That blogs are no longer they are not even a shadow are no longer what they once were, we already know.
According to Technorati that popular and now defunct blog ranking, in 2006 there were 50 million blogs on the Internet and in 2007 they had already reached 116 million. By December 2010, there were about 160 million blogs
When blogs ceased to be a novelty, after those mythical “blog rings”, the search engines, aggregators and directories that classified them such as Blogpulse, Bloglines, Google Blogsearch, Bitácoras, Blogesfera, etc. were dying and with them hundreds of small directories.
It no longer made much sense to treat them as something extraordinary and independent of the web and they were indexed in the already evolved traditional search engines.
Today there are very few places left where only blog links are still classified and/or shared as in the old days and where you can share your own. Here are three of them.
The name of the site and its message: “Share your blog” leaves no doubt as to what it is for. Bloguers.net, born in 2015, looks and works like most link aggregators and is quite active.
You register, add the url of your blog in your profile and you can start sharing your links accompanied by an image and description.
It has a number of paid options for“VIB” users designed to get more visitors, among other thingsthese allow you to send links without having to wait the usual 24 hours between links. Depending on the price, this time is reduced to 12 hours, 6, 3 or 1 hour.
If your link gets the necessary votes from the readers to go up to the front page, it is also published in your twitter account. It has a reciprocal link exchange system agreed on Twitter or Facebook called Share Market, a shop where you can display your products and other interesting options, many of them aimed at fostering the community between readers and bloggers.
DuodinGo share Market is a personal project by Francisco José Fernández-Medina López and María Victoria Sánchez Lara that was published on 15 March 2012. According to its own description, it is “inspired by sites like Digg, Menéame, etc., we decided to make our own version, with some “additions”, the result is a website where all kinds of users can meet, no matter who or where they are from, to share stories, articles from your favourite websites and blogs, etc.”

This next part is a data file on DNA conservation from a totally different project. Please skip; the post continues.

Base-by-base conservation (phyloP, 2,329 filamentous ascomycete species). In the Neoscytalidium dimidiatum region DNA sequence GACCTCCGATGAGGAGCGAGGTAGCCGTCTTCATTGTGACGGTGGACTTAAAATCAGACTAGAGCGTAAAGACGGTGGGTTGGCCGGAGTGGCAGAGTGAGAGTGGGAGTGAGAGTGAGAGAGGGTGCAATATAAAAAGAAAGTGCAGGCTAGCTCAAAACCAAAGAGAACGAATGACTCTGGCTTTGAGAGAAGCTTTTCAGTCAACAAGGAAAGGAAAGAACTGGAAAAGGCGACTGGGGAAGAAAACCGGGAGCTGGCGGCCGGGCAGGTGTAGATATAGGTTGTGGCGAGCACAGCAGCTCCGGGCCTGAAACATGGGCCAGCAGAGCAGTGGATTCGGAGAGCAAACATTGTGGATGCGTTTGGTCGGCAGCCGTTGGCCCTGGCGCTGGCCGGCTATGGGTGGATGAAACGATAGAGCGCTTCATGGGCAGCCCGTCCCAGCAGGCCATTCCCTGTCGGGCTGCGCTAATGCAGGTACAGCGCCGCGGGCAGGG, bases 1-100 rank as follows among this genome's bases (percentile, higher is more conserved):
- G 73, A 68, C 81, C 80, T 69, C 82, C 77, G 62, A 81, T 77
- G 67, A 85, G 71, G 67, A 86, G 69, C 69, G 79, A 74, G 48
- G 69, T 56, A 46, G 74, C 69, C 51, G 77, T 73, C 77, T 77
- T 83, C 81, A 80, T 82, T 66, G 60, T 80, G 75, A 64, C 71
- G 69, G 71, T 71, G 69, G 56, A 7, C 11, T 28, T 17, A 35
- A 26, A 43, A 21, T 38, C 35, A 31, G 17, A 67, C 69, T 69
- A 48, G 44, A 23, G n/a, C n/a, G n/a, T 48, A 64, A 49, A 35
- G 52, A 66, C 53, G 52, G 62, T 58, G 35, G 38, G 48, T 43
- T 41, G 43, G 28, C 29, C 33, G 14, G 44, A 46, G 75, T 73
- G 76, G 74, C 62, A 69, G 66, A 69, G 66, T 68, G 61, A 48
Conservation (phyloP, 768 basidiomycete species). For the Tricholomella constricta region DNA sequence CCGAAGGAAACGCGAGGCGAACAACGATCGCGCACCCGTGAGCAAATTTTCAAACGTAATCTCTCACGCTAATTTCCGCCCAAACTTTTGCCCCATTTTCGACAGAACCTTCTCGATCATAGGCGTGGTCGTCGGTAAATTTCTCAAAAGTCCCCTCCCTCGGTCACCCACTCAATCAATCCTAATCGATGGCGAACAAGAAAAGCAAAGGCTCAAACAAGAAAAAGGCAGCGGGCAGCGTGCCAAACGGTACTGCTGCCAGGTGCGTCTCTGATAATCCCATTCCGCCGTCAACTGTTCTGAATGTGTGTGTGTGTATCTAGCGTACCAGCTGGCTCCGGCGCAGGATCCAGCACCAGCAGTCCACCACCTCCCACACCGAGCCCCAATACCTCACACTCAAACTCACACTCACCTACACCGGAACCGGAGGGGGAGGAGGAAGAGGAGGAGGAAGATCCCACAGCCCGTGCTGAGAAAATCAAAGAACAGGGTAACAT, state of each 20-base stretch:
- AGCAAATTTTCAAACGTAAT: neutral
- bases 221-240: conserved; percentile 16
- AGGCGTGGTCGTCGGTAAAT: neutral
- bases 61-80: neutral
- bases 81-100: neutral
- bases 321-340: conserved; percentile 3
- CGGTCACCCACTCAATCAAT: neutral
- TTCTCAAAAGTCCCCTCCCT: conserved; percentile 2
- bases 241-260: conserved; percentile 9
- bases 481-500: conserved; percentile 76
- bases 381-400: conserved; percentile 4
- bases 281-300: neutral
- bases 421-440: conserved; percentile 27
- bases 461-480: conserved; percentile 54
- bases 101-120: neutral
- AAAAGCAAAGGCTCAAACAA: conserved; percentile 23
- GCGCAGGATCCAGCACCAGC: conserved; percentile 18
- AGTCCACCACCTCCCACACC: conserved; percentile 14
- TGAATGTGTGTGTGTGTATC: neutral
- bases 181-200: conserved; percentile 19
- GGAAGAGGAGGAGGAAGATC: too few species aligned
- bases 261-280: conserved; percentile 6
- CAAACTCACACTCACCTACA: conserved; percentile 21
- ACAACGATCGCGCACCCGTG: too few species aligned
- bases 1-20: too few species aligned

It works like most aggregators, with users’ votes shaping the front page.
Although its design needs a refresh and although it has the appearance of at least moderate activity, it is an aggregator that always tends to return some traffic.
Here, activity is converted into Duodingos, the virtual currency to spend on the site. With 500 DuodinGos you can create a group, with 50 to promote an article in the sidebar, 20 to follow a group, 15 to leave a comment and 1 to report a link.
Bitakoras is one of the newest. It is an old-fashioned blog directory with the pretensions of a search engine created by Manuel Llaca in November 2020.
It classifies blogs by topic. The blogs that are added are divided into four types: personal, professional, corporate and thematic, plus a second classification according to seventeen different categories.
Your link on Bitakoras will be dofollowed and will be created a token in which a screenshot of your blog, the name, description, URL and the tags and categories you want to be found by will appear
Once your blog is accepted, it can appear in different lists according to different weekly achievements and for which you receive a badge. Each week the visits obtained are calculated and the page that has been most visited gets the weekly TOP1 achievement, and the first three get the weekly TOP3
As every neighbour knows, you can also make use of the different traditional massive social networks to give away your links and also in other more modest, but equally interesting ones, such as Mastodon, diaspora*, MeWe o beBee.